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Hlæfæst or Lammas, or Something Else?

Hlæfæst or Lammas, or Something Else?

We’re coming up on August 1st, which is the August Harvest Festival, Hlæfæst. It’s also known to most modern pagans as Lammas. If you’re still using the AFA Holiday wheel-of-the-year, it’s called Freyfaxi. For obvious reasons, I’m not keen on the AFA world, and after having read about the story of Freyfaxi, I don’t consider it a good name for a harvest festival, although Freyfest might be more in tune with the holiday.

What to Call the First Harvest Festival?

So, I’ve decided to simply call it the August Harvest Festival or Hlæfæst (Loaf Feast), in honor of the holiday that existed in Anglo Saxon times before Christianity got its mitts into it. If you feel more comfortable to call it Freyfest, by all means, do so.

What is Lammas or Hlæfæst?

Hlæfæst is probably more of a modern day creation than it is a holiday from the past. We can kind of associate it with Lammas, which is the Wiccan/neopagan version of the holiday. It’s the first of three harvest festivals many Wiccans/neopagans celebrate. Lammas literally means “Loaf Mass” or “Loaf Feast.” As I said above, it has been Christianized, like so many of the pagan holidays, that we have to go by what little we can gleam from past traditions and historical notes.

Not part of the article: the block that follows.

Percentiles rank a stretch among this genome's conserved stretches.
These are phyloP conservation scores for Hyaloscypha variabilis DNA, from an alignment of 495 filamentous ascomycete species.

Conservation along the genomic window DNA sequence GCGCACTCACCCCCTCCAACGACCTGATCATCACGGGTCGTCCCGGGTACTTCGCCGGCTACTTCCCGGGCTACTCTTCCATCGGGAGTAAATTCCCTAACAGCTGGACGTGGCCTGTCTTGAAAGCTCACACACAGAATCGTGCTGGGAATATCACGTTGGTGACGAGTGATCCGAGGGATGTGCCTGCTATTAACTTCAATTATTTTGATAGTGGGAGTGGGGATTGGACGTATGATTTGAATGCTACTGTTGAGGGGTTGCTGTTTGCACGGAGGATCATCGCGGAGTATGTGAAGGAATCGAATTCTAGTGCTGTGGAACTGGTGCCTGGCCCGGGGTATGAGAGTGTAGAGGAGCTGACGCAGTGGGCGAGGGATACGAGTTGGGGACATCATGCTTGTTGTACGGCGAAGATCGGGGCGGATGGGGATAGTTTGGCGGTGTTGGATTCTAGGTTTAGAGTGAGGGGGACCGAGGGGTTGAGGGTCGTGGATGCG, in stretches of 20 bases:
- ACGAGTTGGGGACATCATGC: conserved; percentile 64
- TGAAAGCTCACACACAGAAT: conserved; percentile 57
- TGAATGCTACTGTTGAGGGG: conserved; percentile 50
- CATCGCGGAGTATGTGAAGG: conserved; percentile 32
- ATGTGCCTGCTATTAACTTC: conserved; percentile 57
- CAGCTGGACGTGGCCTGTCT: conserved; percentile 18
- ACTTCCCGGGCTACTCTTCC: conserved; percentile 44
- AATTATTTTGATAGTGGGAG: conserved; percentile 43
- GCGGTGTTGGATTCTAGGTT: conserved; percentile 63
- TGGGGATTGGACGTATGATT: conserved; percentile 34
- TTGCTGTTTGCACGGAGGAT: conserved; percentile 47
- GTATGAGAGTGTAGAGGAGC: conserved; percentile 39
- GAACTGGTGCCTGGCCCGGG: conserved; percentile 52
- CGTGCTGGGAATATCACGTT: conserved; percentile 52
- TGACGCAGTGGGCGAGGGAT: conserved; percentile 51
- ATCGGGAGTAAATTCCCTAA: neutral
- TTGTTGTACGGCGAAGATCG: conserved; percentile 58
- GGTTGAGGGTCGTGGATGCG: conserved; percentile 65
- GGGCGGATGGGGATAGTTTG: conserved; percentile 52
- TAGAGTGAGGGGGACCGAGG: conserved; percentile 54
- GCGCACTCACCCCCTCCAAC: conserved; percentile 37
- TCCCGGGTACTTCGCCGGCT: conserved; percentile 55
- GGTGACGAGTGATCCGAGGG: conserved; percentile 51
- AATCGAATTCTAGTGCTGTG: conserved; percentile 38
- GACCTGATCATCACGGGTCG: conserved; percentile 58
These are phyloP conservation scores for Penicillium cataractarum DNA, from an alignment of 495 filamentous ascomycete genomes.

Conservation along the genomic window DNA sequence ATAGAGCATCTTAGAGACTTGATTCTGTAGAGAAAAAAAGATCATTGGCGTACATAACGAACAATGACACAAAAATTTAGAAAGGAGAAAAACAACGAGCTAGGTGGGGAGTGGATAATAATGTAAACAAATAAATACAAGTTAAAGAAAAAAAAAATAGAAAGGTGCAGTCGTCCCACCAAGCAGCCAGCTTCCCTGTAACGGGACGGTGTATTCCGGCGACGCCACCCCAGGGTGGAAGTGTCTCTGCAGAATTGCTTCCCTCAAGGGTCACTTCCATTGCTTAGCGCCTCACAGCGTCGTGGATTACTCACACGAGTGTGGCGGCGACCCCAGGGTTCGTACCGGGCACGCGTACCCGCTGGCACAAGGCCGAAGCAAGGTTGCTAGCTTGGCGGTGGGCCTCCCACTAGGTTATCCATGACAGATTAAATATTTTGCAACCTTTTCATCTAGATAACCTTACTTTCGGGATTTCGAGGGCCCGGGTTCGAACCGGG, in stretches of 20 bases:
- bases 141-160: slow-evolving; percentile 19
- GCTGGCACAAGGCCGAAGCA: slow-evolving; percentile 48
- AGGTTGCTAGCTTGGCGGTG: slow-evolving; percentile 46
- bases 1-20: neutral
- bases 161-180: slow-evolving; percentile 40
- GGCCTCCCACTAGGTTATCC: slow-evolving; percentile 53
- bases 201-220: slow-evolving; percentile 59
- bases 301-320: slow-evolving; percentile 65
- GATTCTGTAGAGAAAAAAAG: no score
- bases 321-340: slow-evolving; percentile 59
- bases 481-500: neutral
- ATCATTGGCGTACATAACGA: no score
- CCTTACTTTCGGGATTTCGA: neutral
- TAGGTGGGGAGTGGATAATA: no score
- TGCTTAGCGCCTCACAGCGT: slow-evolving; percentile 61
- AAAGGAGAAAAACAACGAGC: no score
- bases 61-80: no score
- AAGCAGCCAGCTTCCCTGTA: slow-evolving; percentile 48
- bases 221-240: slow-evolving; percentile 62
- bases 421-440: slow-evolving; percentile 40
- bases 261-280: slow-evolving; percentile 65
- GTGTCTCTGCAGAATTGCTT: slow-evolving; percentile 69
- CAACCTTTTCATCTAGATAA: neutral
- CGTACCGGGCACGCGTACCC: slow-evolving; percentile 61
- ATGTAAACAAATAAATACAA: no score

When the Christians Honored Lugh

I remember going to church while in parochial school during the Blessing of the Loaves, which is the Christian version of Lammas. Naturally the Christians decided to Christianize it to get more people on board with their teachings. In the past, people associate Lammas with Lugh, who is a Celtic god. I can imagine Lugh laughing at the Church because they kept his holiday–they just gave it different trappings.

Can We Celebrate Hlæfæst as Heathens?

Although Lammas celebrates a god from the Celtic pantheon, there’s no reason why we can’t appropriate it and call it Hlæfæst. Hlæfæst celebrates the grain harvest, which honors Sif, Thor, Freyr, and Freyja. Rather than just honor Freyr with Freyfaxi, I think honoring four gods and goddesses is better because these are the gods who make the grain grow. It makes sense to give thanks to them.

Remember that Heathenism, although based on an ancient religion, is pretty much still new, which means a lot is still open for interpretation. You can celebrate Hlæfæst as it suits you and your family.

How to Celebrate Hlæfæst

Since we’re kind of on our own when it comes to how to celebrate Hlæfæst, I propose the following:

  • Bake bread using local wheat or as many local ingredients as you can in honor of Thor and Sif. If it’s too hot, try a bread machine to make your bread.
  • Cook a pork roast in honor of Freyr. If it’s just too hot to cook a roast, go with pork chops or some other cut of pork that is simple to cook.
  • Cook vegetables and eat produce that is in season along with the pork. Thank Freyja for the food.
  • Offer a mead toast and blot to the gods and goddesses that helped bring this food to your table.
  • Visit a local farm or farmer’s market and buy fresh produce for yourself and your family.
  • Decorate your house with a harvest theme.
  • Make offerings to the landvaetr and the gods.

Tell me if you celebrate Lammas or Hlæfæst, and what you do.

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The Yule Goat Sneaks Heathen Tradition into Christmas

The Yule Goat Sneaks Heathen Tradition into Christmas